Thursday, March 30, 2023

Morning Note: "A Vector of Vulnerability"

I featured the following chart in Tuesday’s must-watch video titled 7 Indicators That Warrant Caution Right Here.

Senior Loan Office Survey (SLOOS), % of firms that are tightening their lending standards:

By the way, the above was the picture before the world knew the banking sector had issues.

I.e., this was/is not-insignificant support for our go-forward recession thesis (red-shaded areas on chart highlight past recessions)... Wouldn't surprise me if those lines go even higher when the latest survey results are released.

Another related bit of data that presently has our attention is consumer and industrial (C&I) loans.

Have a look:

Yep, at -5.2%, that's yet another recession warning right here.

Here are a couple of snippets from Bloomberg's "Macro Man" Cameron Crise's yesterday morning column, titled "Where the Tightening of Credit is Most Likely to Bite."

Emphasis mine:
"It’s taken as read that this month’s banking fiasco will have an impact on lending and the transmission of credit, but perhaps it’s worth digging deeper. To some degree, for example, the expected tightening of credit has already occurred.

Over the last few weeks this column has noted that the flow  of credit is likely to tighten significantly as a result of the
recent banking fiasco, and it seems as if the Fed agrees.

Indeed, it seems so self-evident as to be an article of faith,
but those sorts of easy assumptions can often be misplaced.
Anyone remember the “transitory” nature of inflation a few years ago? As such, it is worth checking one’s assumptions, or at least figuring out where to look to see how expected developments are going to unfold. A good place to start is the composition of loan assets on domestic banks’ balance sheets.

C&I LOANS | $2,312
COMM RE | $2,820
AUTO | $519
OTHER LOANS | $1,604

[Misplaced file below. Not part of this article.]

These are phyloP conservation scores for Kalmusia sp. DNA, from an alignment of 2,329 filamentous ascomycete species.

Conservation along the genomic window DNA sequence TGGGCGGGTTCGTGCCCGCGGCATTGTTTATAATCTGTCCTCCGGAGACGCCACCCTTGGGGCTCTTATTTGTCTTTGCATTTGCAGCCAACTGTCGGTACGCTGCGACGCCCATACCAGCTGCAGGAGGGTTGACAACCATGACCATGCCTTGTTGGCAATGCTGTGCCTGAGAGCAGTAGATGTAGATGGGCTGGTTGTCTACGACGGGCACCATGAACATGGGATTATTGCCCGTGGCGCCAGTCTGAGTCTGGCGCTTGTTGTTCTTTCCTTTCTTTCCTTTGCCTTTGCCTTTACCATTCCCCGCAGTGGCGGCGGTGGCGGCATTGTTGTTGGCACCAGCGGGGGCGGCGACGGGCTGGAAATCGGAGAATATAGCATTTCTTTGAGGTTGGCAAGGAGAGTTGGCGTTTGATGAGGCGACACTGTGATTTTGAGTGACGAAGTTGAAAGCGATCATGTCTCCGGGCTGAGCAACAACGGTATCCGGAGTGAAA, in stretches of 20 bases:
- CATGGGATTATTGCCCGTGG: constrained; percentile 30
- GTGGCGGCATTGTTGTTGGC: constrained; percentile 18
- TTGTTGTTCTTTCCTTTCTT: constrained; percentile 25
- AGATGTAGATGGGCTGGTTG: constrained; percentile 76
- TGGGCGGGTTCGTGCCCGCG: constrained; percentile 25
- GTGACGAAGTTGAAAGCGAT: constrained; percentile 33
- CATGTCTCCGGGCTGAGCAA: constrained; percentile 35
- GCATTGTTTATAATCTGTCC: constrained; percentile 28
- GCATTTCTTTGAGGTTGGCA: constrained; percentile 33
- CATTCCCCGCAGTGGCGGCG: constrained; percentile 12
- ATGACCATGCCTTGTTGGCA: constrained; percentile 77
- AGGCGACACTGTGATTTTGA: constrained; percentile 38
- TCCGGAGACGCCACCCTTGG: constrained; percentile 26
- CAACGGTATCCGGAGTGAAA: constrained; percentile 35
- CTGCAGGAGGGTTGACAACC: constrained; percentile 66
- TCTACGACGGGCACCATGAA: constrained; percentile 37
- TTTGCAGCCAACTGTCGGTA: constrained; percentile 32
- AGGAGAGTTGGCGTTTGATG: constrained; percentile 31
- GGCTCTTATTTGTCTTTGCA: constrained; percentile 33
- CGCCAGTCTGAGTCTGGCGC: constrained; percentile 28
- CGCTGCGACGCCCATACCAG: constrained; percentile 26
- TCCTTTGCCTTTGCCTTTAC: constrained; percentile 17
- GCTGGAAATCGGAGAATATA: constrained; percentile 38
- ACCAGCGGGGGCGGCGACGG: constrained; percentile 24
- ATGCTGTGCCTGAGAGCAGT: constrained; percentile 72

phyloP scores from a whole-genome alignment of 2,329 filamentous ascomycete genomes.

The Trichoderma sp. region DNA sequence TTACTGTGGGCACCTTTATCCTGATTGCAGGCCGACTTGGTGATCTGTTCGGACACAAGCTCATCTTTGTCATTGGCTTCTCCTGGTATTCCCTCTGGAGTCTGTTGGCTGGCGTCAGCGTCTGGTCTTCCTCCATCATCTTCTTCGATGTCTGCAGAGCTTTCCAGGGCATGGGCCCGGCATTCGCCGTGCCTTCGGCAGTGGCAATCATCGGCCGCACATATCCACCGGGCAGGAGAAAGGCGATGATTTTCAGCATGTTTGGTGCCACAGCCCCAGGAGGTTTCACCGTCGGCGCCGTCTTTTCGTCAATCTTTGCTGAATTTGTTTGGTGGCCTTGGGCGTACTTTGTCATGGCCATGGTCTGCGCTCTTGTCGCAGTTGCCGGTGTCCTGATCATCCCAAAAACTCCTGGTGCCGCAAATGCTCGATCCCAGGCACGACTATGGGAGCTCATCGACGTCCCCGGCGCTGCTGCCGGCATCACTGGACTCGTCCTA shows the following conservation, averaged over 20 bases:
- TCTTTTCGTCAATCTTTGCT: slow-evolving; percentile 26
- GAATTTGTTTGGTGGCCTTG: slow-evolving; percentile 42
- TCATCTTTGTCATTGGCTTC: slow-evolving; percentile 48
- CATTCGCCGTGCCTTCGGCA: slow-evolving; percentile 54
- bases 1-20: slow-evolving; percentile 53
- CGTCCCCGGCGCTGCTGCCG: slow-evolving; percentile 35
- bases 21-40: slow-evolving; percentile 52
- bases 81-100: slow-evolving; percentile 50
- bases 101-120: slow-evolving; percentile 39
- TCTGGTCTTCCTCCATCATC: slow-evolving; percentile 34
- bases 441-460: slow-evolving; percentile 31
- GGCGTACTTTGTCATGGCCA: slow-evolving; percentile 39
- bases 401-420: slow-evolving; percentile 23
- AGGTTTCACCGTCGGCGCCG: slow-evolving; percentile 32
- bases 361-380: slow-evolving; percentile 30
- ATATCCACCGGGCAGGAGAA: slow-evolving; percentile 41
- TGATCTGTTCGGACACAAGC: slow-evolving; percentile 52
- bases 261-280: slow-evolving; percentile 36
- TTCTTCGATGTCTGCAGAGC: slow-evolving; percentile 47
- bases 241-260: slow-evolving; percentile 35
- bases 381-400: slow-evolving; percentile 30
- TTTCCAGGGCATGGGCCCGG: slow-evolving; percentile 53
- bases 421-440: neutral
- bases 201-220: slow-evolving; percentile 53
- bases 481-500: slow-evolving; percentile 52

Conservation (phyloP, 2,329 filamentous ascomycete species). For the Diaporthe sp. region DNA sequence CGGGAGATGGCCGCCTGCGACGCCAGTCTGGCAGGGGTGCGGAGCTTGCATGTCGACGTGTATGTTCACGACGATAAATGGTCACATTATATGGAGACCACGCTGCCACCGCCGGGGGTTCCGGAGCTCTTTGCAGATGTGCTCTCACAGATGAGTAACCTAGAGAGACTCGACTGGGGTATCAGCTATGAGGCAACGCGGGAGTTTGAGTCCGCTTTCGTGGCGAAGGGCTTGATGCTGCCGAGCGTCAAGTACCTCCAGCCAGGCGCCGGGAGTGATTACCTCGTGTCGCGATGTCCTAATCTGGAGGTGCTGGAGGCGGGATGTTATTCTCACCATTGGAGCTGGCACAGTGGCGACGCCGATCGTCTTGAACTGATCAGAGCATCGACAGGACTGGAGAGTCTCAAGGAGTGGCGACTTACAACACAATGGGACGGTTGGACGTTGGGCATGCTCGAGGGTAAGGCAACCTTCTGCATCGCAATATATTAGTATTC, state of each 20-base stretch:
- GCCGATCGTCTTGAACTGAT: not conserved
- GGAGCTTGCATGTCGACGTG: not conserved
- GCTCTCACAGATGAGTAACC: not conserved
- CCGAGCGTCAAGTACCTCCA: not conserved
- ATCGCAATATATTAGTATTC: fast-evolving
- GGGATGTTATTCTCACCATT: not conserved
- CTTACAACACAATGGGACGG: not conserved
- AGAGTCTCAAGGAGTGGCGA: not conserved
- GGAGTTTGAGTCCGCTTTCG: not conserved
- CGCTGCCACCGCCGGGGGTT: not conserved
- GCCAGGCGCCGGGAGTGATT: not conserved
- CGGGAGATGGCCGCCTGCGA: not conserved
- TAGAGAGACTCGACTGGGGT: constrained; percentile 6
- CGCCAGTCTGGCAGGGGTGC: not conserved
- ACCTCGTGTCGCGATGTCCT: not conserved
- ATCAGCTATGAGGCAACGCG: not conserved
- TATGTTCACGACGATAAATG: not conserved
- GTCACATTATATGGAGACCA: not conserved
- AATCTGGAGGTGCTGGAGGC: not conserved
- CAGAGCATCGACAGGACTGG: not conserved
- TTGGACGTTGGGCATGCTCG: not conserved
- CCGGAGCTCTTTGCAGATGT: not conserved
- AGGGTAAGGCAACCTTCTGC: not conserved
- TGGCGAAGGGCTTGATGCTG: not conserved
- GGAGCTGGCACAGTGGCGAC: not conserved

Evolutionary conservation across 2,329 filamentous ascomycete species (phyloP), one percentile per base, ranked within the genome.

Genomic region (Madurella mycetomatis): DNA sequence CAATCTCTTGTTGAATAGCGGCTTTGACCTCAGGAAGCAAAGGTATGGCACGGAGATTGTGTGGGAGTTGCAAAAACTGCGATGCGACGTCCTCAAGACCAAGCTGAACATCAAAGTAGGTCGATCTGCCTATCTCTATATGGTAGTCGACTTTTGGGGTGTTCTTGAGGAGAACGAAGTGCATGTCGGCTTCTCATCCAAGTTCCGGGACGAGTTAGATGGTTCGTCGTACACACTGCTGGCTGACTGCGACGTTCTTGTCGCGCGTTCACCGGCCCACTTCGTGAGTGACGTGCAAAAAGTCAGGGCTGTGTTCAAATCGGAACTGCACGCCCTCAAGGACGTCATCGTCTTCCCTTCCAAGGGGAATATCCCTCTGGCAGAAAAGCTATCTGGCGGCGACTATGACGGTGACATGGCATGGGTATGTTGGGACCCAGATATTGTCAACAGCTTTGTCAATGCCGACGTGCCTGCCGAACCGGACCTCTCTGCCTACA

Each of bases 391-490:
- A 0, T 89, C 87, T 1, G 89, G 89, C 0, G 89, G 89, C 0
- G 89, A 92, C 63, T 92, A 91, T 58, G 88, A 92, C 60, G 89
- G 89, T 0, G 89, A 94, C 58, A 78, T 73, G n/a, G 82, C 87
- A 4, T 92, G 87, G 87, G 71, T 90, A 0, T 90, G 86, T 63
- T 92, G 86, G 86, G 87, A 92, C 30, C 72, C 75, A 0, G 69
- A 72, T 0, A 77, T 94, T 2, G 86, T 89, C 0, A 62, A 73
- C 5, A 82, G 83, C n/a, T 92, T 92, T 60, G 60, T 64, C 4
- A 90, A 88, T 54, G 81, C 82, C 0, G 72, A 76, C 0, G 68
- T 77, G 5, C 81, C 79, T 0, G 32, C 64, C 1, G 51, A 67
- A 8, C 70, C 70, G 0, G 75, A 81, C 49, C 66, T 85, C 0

TOTAL | $11,123
"The table above shows the loans held on the balance sheets of domestically-chartered commercial banks, with the amounts denominated in billions.

As you can see, real estate loans (combined residential and commercial) make up the largest cohort, followed by commercial and industrial loans, and then other various components, including credit card/revolving debt."

"Interestingly, bank lending standards have already tightened
substantially more than implied by IG or high yield credit
spreads. There is certainly room for that process to continue
when the next SLOOS is released, but on the other hand it is
reasonable to think that some of the impact feared from this
month’s bank-sector gyrations has already come to pass.
That being said, it is also reasonable to think that the tightening of standards has not yet been reflected in actual lending; the modeled six-month forward change in C&I lending is now negative for just the third time in the last two decades.

That is clearly a vector of vulnerability for the economy
moving forward and bears watching closely.
C&I lending was at an all-time high in nominal terms in the Fed’s last H.8 release, so it’s not just deposits that we need to keep an eye on moving forward."
So, yeah, as I continue to preach, it’s not the best risk/reward setup for risk assets right here.

Asian stocks were mostly green overnight, with 11 of the 16 markets we track closing higher.

Europe's in rally mode so far this morning, with 18 of the 19 bourses we follow trading up as I type.

US equity averages are in the green to start the session: Dow up 137 points (0.43%), SP500 up 0.62%, SP500 Equal Weight up 0.84%, Nasdaq 100 up 0.69%, Nasdaq Comp up 0.70%, Russell 2000 up 0.82%.

The VIX sits at 19.11 down 0.05%.

Oil futures are up 0.79%, gold's up 0.14%, silver's up 0.95%, copper futures are up 0.63% and the ag complex (DBA) is up 0.80%.

The 10-year treasury is down (yield up) and the dollar is down 0.50%.

Among our 36 core positions (excluding options hedges, cash and money market funds), 33 -- led by AMD, EWZ (Brazil equities), Dutch Bros, FEZ (Eurozone equities) and Amazon -- are in the green so far this morning... The losers are JNJ, VNM (Vietnam equities) and VGIT (intermediate-term treasuries).

"Problems that are left unattended tend to become crises." --Sir William Gascoigne 

Have a great day!

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